Home The Daley Paper When should you intervene?

When should you intervene?

by Daley

I’ve never really considered myself a confrontational person, but if I see something happening where I feel someone is being treated badly, I feel like I have to do something about it.

Today, Jean Philippe and I had plans to go out into Melbourne. The weather was nice so I put on a skirt and we headed outside. Immediately, I realized this would not be a good idea as it was windy and I didn’t want to be worrying about whether or not my skirt would fly up the whole day.

I ran back into the apartment to change into some pants and JP waited for me at the tram stop which is really close by.

Right under our apartment is a grocery store and generally a homeless person will sit in front of it. As I was walking towards JP, I passed a homeless man and then noticed a belligerent man yelling and cursing, walking toward him. He was yelling something about him sitting there and begging (when really the homeless man was just sitting, minding his own business. He’s often there but I’ve never actually seen him ask anyone for money before).

I could feel my whole body getting angry and worried. I absolutely hate when homeless people are attacked for something that is often out of their control, so I found myself turning back the other way racing towards the confrontation. The homeless man sat there and looked down as the belligerent man started getting in his face and screaming at him.

I wasn’t planning on communicating with the belligerent man at all. And I really didn’t evaluate the situation, I just found my body moving towards it. Generally the advice I’ve seen in bystander intervention scenarios is for the person intervening to not communicate with the antagonizer, but to check on the person who is being antagonized. I sat right next to the homeless man and asked if he was okay.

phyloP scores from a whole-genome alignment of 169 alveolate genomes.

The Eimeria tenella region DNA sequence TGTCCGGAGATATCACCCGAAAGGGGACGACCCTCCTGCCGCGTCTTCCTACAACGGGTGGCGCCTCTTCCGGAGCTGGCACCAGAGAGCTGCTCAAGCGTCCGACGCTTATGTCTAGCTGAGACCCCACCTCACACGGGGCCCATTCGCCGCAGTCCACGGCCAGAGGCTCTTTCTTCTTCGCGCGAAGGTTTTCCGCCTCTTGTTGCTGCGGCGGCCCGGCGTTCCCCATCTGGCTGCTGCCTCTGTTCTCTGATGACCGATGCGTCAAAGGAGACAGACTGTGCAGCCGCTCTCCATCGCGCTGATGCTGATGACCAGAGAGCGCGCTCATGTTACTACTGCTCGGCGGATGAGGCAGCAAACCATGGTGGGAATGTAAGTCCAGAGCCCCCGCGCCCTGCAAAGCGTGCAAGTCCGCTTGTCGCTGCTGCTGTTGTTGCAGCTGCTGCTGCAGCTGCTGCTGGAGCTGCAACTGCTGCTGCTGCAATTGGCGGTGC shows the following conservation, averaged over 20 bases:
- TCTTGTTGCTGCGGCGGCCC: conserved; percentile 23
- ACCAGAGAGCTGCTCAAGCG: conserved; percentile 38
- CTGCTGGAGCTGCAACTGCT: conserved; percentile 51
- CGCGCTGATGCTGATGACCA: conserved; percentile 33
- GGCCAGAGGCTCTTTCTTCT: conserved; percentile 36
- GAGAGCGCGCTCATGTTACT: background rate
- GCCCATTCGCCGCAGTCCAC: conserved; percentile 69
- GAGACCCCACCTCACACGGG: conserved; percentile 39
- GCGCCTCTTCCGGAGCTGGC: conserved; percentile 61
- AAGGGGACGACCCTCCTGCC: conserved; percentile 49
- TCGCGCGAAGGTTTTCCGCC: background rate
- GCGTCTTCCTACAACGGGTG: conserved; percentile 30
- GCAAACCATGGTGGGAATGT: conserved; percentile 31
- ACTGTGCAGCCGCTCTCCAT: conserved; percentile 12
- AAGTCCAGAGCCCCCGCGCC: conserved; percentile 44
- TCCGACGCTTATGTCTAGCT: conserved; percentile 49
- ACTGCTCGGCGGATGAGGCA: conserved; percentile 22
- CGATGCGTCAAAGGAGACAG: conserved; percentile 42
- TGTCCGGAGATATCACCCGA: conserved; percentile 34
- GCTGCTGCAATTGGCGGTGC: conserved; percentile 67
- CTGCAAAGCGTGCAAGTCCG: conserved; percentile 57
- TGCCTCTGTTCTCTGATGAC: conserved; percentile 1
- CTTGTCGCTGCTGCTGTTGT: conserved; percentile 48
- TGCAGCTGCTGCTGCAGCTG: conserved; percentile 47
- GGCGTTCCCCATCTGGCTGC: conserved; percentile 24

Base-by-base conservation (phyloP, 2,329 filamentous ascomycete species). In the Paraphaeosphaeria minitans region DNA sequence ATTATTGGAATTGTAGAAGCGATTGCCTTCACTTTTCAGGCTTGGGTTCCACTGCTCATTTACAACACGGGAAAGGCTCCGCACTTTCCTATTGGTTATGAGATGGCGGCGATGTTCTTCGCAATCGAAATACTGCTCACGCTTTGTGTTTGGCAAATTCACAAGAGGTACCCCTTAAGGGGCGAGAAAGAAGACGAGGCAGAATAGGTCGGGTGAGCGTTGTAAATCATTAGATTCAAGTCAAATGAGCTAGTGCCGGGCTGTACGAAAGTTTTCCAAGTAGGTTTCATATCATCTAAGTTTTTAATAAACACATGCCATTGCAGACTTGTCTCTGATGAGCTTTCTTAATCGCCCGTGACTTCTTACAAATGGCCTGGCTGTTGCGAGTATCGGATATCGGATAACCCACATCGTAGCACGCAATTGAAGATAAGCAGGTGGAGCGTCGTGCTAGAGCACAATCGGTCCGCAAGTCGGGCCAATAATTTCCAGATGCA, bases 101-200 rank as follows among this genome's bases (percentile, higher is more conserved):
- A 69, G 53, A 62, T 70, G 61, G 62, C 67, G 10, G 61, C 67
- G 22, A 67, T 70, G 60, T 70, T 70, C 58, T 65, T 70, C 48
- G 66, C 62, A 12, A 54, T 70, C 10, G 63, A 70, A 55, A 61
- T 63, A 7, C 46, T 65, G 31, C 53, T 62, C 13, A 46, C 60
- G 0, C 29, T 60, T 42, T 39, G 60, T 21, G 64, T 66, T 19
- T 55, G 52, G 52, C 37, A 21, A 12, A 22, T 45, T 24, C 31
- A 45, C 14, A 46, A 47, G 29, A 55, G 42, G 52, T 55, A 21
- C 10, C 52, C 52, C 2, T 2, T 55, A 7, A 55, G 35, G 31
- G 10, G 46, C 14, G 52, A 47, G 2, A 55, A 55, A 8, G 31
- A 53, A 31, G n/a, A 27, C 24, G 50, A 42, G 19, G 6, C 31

JP ran towards me and the belligerent man was not happy we were there. I didn’t exchange any words with him, I just sat there. JP was standing right next to me and the belligerent man started screaming at the both of us and cursing at JP.

“Why are you calling me this?” JP asked.

“Because you’re not minding your own fucking business!”

“That’s my wife!”

“Well, tell her to mind her own fucking business!”

The belligerent man started yelling about how the homeless man owed him money. Out of nowhere, his sister appeared pointing at me and demanding what I said to her brother. I still just sat there. I didn’t want to get into it with anyone, I really was just concerned for this homeless man and didn’t feel right about walking away from the situation. But in that moment, I started to feel scared.

Eventually, after a few insults about us being foreigners (Yankee and Asian, not from this country, blah blah blah…which looking back is kind of funny. I am a “Yankee” and Asian, so that’s not really an insult even if it was intended to be. lol. I’ve been called worse) the belligerent man and his sister walked away. He was clearly drunk and maybe on something else. I asked the man sitting if he was okay, he silently nodded and I got up with JP and we walked away.

“Are you okay?” JP asked. I nodded but soon found myself crying.